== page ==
Lost Opportunity on Nuclear DisarmamentBy THE EDITORIAL BOARD JUNE 3, 2015 The New York Times

The United States and other nuclear powers failed to use a recent United Nations conference to advance the cause of nuclear disarmament. The meeting in May was supposed to strengthen international efforts to contain nuclear weapons. Instead, it was a reminder of the deep divisions over the future of nuclear weapons and what efforts should be made to eliminate them.

The conference is held every five years to review compliance with the 1970 Nuclear Nonproliferation Treaty, the agreement known as the NPT under which the countries recognized by the treaty as having nuclear weapons — the United States, Russia, China, Britain and France — committed to pursue nuclear disarmament.

The other 186 signatories promised to forgo nuclear weapons. India and Pakistan did not sign the treaty, and both have nuclear weapons. Neither did Israel, which refuses to admit that it has a nuclear arsenal, and South Sudan, which has none. North Korea, once an NPT member, withdrew in 2003 and is now believed to have perhaps as many as 16 nuclear weapons.

This year’s conference, after four weeks of often acrimonious debate and finger-pointing, collapsed on May 22 without the members formally agreeing on a plan of action. All decisions must be made by consensus, and the United States, Britain and Canada rejected the final communiqué.

One reason for the failure was a dispute between Egypt and Israel, which was backed by the United States, over banning nuclear weapons in the Middle East. This was not the first time Egypt and Israel had clashed over a proposal for a nuclear-weapons-free zone. The 2010 NPT review conference called for a meeting in 2012 on a regional weapons ban, infuriating Israel. Israel eventually agreed to attend planning sessions, but the 2012 meeting never took place, which angered Egypt and other Arab nations.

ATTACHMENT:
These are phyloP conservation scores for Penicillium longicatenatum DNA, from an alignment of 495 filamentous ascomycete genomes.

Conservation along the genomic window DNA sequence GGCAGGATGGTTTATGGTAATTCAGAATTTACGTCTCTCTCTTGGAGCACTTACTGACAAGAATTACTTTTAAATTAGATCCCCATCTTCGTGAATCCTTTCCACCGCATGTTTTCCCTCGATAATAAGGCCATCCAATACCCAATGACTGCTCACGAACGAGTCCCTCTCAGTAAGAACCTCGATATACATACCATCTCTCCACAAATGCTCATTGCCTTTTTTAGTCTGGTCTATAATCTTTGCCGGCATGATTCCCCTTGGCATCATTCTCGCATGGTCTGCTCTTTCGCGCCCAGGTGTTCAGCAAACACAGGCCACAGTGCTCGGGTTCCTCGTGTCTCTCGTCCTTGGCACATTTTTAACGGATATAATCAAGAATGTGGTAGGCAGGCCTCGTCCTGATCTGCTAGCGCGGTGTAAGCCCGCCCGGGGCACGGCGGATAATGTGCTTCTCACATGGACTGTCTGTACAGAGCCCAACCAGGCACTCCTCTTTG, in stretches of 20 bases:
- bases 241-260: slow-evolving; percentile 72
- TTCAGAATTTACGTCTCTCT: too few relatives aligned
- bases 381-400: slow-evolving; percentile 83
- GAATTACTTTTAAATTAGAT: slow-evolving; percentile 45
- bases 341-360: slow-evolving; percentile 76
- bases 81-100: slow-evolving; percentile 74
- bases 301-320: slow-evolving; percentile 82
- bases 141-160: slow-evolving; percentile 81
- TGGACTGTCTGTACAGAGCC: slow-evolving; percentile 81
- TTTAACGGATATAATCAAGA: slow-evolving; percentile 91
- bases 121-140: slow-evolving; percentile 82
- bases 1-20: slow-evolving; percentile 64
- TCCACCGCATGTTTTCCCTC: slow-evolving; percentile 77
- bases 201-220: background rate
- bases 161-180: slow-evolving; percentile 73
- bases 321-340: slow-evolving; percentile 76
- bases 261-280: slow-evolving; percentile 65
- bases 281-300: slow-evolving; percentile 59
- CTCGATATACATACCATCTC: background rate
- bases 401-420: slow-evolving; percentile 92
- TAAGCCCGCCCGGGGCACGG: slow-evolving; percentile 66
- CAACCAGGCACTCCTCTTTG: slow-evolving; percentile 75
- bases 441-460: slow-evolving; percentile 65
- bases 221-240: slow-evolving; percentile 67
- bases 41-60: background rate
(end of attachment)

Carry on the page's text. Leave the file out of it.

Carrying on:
During this year’s NPT conference, Egypt and its allies tried to accelerate the process by proposing that the United Nations secretary general convene a meeting on a Middle East weapons-free zone by March 2016, even if Israel refused to agree on an agenda; Israel insisted on including the broad range of security challenges in the region. The conflict is unfortunate because both nations view Iran’s nuclear program as a major threat.

The problems with the nuclear conference went beyond this dispute. Relations between the United States and Russia have deteriorated in recent years, and efforts to further reduce their nuclear arsenals have stalled. The Russian government has not only refused President Obama’s offer to negotiate a further one-third cut in deployed nuclear weapons beyond the 2010 New Start treaty limits of 1,550, Russian officials have made outrageous threats about using nuclear weapons in the confrontation with NATO over Ukraine. Russia has also been violating the 1987 Intermediate-range Nuclear Forces Treaty by testing a new cruise missile, and Washington and Moscow have embarked on costly programs to modernize their nuclear stockpiles.

Such behavior makes it harder to argue for nuclear restraint with countries like China, India and Pakistan, which have an estimated 100 to 250 nuclear weapons each but are expanding their arsenals.

Despite the disappointments and backsliding in disarmament efforts, there is one real bright spot — the negotiation between Iran and the major powers on an agreement that would curb Iran’s nuclear program in exchange for lifting international sanctions. If a sound and verifiable deal is reached, it should inspire new initiatives to rid the world of the most dangerous weapons, including in the Middle East.

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